Organization Theory and Emergent Order

* Hayek, F. A. Cosmos and Taxis, chapter 2 of Rules and Order, vol. I. Of Law, Legislation and Liberty, Chicago: University of Chicago Press, 1973. 35-54.

Here hayek discusses in depth the differences between spontaneous orders (Cosmos) and made or constructed orders (Taxis), which include all form of human organizations with specifiable goals, such as corporations, government bureaucracies, political parties, and the like.

Hayek, F. A. The Road to Serfdom. Chapters 10 and 11. Chicago: University of Chicago Press, 1944. 134-66.

While written as an attack on collectivism, these two chapters from Hayek’s book can also be read as an attack on the dehumanizing dimensions of large instrumental organizations as such. Their titles explain their contents: “Why the Worst Get on Top” and “The End of Truth.”

* Hock, Dee. Birth of the Chaordic Age, San Francisco: Berrett-Koehler Pub., 1999. 331 pp.

Dee Hock is founder and first CEO of VISA International, perhaps the world’s largest commercial enterprise. Rather intuitively, Hock utilized the implications of incorporating emergent principles into business to achieve his success. The hostility of some confederates kept him from pushing his ideas as far as he would have liked – but he achieved a lot nonetheless. In addition, Hock discusses the wider philosophical, social, and ethical implications of such an approach, which he terms “chaordic” as a combination of chaos and order. Hock and others interested in these concepts primarily as they apply to organizations have created an organization, the “Chaordic Commons” with an interesting website:

Sherman, Howard J. and Ron Howard. Open Boundaries: Creative Business Innovation Through Complexity. Perseus Publishing, 1999. 232 pp.

Howard Sherman and Ron Schultz apply concepts from the field of complexity thinking (the study of dynamic, adaptive systems) developed in the Santa fe Center for Emergent Strategies to help readers understand the basic principles, cognitive models, and rules governing organizational decisions and actions. They argue understanding these principles will encourage greater creativity and more effective problem solving. They ffer examples such as Applied Biosystems and the U.S. Marine Corps.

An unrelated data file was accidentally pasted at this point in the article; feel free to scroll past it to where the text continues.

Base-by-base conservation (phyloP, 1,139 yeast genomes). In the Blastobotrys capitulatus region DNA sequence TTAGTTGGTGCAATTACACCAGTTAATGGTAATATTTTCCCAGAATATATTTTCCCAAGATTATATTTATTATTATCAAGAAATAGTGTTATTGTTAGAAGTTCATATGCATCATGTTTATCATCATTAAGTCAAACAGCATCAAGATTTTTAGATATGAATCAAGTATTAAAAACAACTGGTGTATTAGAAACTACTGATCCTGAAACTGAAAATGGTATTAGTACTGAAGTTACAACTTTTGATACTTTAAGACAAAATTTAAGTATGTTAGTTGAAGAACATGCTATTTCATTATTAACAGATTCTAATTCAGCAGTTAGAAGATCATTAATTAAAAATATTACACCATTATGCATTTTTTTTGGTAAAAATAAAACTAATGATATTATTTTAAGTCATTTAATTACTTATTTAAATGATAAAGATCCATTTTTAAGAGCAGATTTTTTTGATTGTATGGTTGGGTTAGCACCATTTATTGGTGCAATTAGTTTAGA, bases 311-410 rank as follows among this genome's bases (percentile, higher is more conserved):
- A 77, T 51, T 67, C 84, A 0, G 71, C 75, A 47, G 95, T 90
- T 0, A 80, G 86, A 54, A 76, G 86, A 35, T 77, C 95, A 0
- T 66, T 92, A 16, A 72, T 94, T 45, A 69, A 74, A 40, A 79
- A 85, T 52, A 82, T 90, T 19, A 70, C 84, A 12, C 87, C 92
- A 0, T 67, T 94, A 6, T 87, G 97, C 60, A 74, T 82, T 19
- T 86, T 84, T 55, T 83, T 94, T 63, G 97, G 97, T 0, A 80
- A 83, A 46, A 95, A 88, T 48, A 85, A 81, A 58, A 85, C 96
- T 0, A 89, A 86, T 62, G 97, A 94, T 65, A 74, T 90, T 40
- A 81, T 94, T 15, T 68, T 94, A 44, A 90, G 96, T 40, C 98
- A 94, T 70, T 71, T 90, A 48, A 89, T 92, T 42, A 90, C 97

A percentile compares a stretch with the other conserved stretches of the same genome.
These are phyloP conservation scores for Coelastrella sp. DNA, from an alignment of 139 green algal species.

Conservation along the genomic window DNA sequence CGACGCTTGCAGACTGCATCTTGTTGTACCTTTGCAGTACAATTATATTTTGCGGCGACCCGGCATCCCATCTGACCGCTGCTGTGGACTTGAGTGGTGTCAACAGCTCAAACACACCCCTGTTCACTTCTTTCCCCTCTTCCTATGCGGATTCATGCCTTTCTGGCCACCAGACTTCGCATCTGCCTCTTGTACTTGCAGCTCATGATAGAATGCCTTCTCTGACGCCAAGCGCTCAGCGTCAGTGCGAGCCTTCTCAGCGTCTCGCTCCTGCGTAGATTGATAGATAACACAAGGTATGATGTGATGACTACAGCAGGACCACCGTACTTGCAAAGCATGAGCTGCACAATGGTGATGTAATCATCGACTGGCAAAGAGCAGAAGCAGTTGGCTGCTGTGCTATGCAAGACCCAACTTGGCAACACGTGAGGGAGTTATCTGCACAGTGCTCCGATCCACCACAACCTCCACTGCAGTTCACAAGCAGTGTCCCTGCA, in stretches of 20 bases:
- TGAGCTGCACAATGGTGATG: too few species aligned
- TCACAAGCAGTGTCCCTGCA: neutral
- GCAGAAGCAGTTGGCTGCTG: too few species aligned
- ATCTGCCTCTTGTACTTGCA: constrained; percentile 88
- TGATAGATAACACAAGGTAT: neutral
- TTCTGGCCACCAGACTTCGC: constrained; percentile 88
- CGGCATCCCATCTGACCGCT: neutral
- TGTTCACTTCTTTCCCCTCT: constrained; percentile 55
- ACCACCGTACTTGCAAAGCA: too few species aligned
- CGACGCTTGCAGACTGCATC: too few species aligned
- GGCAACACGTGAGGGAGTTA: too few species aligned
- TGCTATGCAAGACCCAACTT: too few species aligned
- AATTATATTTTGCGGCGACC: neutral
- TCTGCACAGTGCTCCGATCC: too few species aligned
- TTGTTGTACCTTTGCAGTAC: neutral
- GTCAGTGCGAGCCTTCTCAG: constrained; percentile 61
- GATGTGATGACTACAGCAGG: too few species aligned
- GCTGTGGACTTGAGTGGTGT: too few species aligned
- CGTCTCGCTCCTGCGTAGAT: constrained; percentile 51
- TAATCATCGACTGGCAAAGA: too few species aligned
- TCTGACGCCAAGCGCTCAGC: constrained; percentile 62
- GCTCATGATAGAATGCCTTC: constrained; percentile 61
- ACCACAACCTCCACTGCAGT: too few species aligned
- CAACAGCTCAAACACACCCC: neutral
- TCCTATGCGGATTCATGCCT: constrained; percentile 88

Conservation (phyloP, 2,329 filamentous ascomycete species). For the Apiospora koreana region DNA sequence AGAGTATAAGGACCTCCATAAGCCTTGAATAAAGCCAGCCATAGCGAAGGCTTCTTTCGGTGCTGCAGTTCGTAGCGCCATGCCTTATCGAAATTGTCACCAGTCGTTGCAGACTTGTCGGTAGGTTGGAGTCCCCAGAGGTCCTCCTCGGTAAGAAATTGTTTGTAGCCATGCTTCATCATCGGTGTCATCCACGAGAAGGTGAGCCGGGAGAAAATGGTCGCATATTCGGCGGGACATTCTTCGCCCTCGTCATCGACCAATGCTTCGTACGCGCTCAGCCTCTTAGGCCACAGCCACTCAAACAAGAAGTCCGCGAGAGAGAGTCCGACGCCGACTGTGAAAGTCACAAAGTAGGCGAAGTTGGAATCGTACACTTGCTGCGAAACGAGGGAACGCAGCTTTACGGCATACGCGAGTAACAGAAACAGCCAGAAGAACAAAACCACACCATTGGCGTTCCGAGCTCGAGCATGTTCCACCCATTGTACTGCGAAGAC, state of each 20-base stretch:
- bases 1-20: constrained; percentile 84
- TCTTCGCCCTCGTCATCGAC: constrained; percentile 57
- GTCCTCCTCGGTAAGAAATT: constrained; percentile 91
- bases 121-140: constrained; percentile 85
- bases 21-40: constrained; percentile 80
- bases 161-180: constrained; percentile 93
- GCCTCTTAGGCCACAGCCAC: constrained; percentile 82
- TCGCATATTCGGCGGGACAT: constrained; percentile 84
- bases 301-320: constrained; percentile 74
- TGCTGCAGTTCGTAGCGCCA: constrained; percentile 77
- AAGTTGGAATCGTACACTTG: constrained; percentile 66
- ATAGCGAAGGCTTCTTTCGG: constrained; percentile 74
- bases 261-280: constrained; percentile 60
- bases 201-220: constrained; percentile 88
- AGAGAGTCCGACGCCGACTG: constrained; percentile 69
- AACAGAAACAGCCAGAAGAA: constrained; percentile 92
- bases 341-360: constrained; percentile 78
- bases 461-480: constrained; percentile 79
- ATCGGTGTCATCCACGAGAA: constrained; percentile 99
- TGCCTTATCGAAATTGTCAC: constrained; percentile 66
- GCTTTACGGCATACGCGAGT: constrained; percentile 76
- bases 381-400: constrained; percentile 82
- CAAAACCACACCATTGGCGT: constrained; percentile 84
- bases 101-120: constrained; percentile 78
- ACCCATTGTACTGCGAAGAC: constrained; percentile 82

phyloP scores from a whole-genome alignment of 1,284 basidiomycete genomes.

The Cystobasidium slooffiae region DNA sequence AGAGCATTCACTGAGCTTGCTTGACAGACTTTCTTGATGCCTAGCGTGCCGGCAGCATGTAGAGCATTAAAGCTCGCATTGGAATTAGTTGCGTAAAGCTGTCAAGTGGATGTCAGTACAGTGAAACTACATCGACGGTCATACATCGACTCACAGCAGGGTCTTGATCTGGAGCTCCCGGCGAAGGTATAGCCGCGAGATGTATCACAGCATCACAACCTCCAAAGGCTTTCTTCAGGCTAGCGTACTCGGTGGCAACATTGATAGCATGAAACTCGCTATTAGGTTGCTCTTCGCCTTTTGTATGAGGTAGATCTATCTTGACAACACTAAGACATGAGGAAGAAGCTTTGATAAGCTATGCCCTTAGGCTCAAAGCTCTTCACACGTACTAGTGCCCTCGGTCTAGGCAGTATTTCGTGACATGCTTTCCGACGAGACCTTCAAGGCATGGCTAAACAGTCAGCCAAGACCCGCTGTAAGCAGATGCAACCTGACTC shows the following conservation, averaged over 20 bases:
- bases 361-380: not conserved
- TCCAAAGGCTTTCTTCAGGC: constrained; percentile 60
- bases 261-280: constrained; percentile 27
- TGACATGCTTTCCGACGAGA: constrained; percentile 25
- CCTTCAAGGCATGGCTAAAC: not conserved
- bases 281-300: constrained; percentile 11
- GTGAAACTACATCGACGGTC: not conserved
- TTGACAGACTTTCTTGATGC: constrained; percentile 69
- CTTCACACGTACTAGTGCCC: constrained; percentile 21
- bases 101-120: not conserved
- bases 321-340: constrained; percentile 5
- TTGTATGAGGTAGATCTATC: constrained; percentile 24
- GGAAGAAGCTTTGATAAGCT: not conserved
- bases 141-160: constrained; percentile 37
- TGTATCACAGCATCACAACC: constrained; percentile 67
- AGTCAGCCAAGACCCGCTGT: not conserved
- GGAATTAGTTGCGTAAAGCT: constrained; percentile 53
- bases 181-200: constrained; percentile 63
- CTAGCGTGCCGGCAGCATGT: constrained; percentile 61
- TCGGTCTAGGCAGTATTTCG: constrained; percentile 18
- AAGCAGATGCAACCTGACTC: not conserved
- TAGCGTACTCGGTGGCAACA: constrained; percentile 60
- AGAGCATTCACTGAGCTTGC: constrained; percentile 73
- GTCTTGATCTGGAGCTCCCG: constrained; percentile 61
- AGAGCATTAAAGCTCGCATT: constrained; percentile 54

Titles not yet annotated:

Cornuelle, Richard. De-Managing America: The Final Revolution, Random House. 147 pp.

Hardwick, David F. Laboratory Supervision and Management, Vancouver, Canada: Tantalus Publications, 2002.

Hardwick, David F. “Directoring” and Managing in a Professional System. Modern Pathology, Vol. 11, No. 6. 1998. p. 585.

Hardwick, David F, Hardwick, Walter G. and diZerega , Gus. Directing change: a contemporary administrative challenge. Modern Pathology 10,1997. pp. 380-3.

Huber, George P. The Nature and Design of Post-Industrial Organizations, Management Science, 30:8, August, 1984. pp. 928-950.

Petzinger, Thomas jr. The New Pioneers: The Men and Women Who Are Transforming the Workplace and the Marketplace, New York: Simon and Schuster

Semler, Ricardo. Maverick: The Success Story Behind the World’s Most Unusual Worktplace, Warner Books, 1993.

Wheatley, Margaret J. Leadership and the New Science: Discovering Order in a Chaotic World. 2nd ed., San Francisco: Berrett-Koehler, 1999.177 pp.

Wheatley, Margaret J. and Myron Kellner-Rogers. A Simpler Way, San Francisco: Berrett-Koehler, 1996.

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